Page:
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Tuesday, February 15, 2011

The Black Keys: A brief history and a mini-review of Brothers (why is it so great again?)



I've been following The Black Keys for quite a while now. My uncle, who I grew up with, is pretty tapped into the blues scene, they owned and operated a blues club for several years. They had heard tell of this duo of young guys doing a sort of Junior Kimbrough tribute type thing. Shortly thereafter we actually received an advance copy of The Big Come Up.

In these early years The Black Keys were copying a long tradition in blues music, the guitar/drums duo. This wasn't some new idea, like many seemed to think due to The White Stripes recent popularity. These older blues musicians had been doing this for nearly a century, not to accomplish some sort of "sound" but to split the small pot as few ways as possible. Typically the drummer was paid less than the guitarist/vocalist in such setups as well.

Not only were The Black Keys copying a traditional blues format, but Auerbachs guitar style was a watered down version of Junior Kimbrough (who the band has covered numerous times on several albums and released a tribute album to).

It was very good for a slightly fresh take on a traditional blues duo. However, white kids have been trying to play more or less traditionalist blues for a really long time. They were perhaps noticeable because the blues artists they were copying were relatively obscure blues artists, and most noticeably not Stevie Ray Vaughn, who most of the young white blues guys were (and still are) copying at the time. That being said, they were outright rejected by some of the more knowledgeable indie crowd because they were producing really straightforward blues rock. They were rejected by the blues traditionalist crowd because of their strict adherence to North Mississippi style blues, which wasn't particularly en vogue with the older white guys who controlled the blues traditionalist scene at the time (Chicago blues were and are the dominant style in that scene).

Thickfreakness saw them take large leaps forward as a duo. Patrick Carney became a substantially better drummer, Dan Auerbach became a much better guitarist and singer. Most noticeably their songwriting drastically improved and they stopped leaning on covers as much. They were still producing the same raw blues retrofits, but at a much higher level at this point. Auerbach finally revealed himself as a great crafter of simplistic, yet catchy guitar riffs. And his guitar tone was brutal in a good way. The downside was that The Black Keys didn't have very much sonic diversity up their sleeves and the songs could get "same-y" really quick. Any song off the album could sound great in isolation, but listened to as a whole and you found yourself eventually letting the album become background music, as everything quickly turned quite predictable.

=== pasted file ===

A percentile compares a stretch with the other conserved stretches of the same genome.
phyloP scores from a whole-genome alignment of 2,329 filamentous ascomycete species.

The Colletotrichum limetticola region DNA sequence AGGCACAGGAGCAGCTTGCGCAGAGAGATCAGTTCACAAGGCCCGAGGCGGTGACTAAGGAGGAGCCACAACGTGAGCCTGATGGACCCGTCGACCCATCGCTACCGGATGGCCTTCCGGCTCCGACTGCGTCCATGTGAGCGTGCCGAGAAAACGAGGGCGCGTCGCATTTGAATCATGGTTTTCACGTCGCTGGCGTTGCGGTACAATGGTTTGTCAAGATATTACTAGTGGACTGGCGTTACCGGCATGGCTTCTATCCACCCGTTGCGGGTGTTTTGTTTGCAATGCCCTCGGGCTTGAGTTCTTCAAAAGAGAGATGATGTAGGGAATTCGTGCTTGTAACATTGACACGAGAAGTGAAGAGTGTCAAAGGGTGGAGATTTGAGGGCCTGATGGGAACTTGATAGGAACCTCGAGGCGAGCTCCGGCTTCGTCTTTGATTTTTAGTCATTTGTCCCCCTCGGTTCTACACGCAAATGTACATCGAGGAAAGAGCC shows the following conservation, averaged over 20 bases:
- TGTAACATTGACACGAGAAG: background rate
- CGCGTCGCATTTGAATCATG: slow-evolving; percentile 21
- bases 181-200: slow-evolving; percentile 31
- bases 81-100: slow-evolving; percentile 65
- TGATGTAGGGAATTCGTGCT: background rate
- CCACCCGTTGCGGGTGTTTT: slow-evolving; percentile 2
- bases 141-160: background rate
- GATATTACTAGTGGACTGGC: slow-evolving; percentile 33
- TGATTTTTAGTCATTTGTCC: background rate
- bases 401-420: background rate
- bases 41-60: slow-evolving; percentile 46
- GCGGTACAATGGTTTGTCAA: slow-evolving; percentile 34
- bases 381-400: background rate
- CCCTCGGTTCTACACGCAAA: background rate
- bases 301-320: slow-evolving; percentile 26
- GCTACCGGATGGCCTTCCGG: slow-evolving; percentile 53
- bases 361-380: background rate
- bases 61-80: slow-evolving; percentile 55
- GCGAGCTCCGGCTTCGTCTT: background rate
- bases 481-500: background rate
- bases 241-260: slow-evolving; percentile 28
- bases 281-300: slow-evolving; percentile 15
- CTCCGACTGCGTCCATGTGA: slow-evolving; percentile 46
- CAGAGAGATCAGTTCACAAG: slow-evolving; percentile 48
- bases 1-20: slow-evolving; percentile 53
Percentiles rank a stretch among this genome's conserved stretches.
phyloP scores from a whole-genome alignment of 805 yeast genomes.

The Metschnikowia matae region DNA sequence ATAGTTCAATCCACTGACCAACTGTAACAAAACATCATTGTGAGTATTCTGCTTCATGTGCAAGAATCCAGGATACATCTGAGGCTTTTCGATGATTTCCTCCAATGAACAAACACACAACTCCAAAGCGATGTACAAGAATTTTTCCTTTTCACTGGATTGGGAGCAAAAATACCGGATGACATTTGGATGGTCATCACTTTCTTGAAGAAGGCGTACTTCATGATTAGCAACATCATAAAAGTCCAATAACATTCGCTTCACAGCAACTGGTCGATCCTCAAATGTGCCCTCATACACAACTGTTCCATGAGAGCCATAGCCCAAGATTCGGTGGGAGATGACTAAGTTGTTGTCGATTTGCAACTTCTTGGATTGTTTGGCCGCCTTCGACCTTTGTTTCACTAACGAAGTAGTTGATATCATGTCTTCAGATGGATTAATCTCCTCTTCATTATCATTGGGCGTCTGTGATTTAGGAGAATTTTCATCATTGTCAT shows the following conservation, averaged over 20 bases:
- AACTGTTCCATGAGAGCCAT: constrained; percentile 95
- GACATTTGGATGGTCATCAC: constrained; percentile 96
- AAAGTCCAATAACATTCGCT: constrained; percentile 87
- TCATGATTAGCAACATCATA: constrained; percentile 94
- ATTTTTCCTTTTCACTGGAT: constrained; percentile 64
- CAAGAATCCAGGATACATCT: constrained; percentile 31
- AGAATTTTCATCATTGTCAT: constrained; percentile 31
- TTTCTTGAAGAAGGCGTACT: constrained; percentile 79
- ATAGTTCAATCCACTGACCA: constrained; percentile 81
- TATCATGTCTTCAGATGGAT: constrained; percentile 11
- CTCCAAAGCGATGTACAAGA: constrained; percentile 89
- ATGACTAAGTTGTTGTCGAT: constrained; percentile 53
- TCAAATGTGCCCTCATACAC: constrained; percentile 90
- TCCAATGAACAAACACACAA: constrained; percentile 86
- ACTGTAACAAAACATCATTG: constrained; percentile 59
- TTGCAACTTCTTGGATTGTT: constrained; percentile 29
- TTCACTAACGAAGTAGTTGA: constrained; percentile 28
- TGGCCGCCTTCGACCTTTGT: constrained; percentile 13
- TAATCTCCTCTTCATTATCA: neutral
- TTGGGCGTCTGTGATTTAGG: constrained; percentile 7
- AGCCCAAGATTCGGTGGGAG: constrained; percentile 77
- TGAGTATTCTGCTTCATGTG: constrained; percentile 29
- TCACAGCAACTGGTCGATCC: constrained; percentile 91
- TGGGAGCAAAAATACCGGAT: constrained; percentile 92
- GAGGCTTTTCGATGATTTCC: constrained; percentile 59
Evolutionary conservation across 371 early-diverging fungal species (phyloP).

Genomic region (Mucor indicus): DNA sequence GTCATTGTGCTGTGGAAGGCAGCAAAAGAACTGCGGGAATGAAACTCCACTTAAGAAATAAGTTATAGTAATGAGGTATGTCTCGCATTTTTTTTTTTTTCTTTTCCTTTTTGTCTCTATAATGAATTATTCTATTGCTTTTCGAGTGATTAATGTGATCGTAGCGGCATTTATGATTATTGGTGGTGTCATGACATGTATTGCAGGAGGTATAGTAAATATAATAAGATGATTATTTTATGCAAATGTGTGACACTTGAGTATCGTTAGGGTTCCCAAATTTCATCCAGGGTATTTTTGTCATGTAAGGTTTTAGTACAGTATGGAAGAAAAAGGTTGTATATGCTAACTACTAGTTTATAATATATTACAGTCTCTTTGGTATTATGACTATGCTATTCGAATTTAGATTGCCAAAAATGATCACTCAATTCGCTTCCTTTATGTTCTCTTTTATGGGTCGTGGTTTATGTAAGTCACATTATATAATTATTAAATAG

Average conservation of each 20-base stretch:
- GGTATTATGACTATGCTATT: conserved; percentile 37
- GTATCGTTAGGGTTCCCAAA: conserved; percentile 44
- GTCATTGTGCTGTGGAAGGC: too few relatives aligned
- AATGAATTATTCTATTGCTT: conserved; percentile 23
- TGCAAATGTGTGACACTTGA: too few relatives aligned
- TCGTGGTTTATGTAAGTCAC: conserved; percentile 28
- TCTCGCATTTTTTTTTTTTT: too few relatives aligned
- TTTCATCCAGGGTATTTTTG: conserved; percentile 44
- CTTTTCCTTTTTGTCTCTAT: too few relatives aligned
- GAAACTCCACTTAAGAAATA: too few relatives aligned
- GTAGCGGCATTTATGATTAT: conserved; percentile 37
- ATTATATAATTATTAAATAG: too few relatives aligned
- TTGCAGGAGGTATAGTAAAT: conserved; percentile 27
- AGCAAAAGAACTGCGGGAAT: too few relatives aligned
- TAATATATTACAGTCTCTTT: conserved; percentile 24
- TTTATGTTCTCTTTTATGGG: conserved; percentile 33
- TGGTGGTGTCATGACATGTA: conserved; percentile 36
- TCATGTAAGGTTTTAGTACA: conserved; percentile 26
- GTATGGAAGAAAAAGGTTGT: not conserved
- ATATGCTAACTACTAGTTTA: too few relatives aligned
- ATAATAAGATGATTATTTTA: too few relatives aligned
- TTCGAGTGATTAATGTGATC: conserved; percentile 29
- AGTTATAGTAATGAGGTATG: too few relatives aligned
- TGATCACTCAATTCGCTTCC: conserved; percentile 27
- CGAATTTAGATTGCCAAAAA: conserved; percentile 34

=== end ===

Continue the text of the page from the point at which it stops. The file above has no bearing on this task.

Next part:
Then they dropped their bombshell. I can still remember the first time I heard Rubber Factory. It was everything The Black Keys had been, but tighter, more catchy and more sonically diversified. Instead of just being neo-blues standard bearers, they were a real Rock and Roll force to be reckoned with. Auerbach had grown to incorporate several different guitar styles and tones throughout the album, and even played fiddle and lap steel at times. Carney had perfected his brutal at times, but often very syncopated drumming style. The biggest leap forward was they had learned to write more than one song. A prior criticism of the band was something along the lines of "that one song they wrote was great, they just rewrote it 13 more times." Here they ventured from the stark, hypnotic When The Lights Go Out to the catchy, funky Girl Is On My Mind, to the sweet Lengths. Instead of being a weak shadow of their influences the band had transcended their influences to be something that while derivative, was great in its own right. The album was generally critically acclaimed, except by Rolling Stone, who gave it a mixed review. The album put the band out there in the indie scene solely by its undeniable brilliance. But it didn't get them all the way out there. A lot of indie hipsters still didn't really like them. They were far too traditionalist and sounded sort of like a lot of the music their parents liked.

The duo then tooled around for a couple of years, releasing a tribute album to Junior Kimbrough called Chulahoma and another album called Magic Potion, which was good, but certainly not of the level of Rubber Factory. The band was treading water at this point and was losing a lot of the momentum that they had built up with their steady ascendancy with their first three albums. Then they got their big break.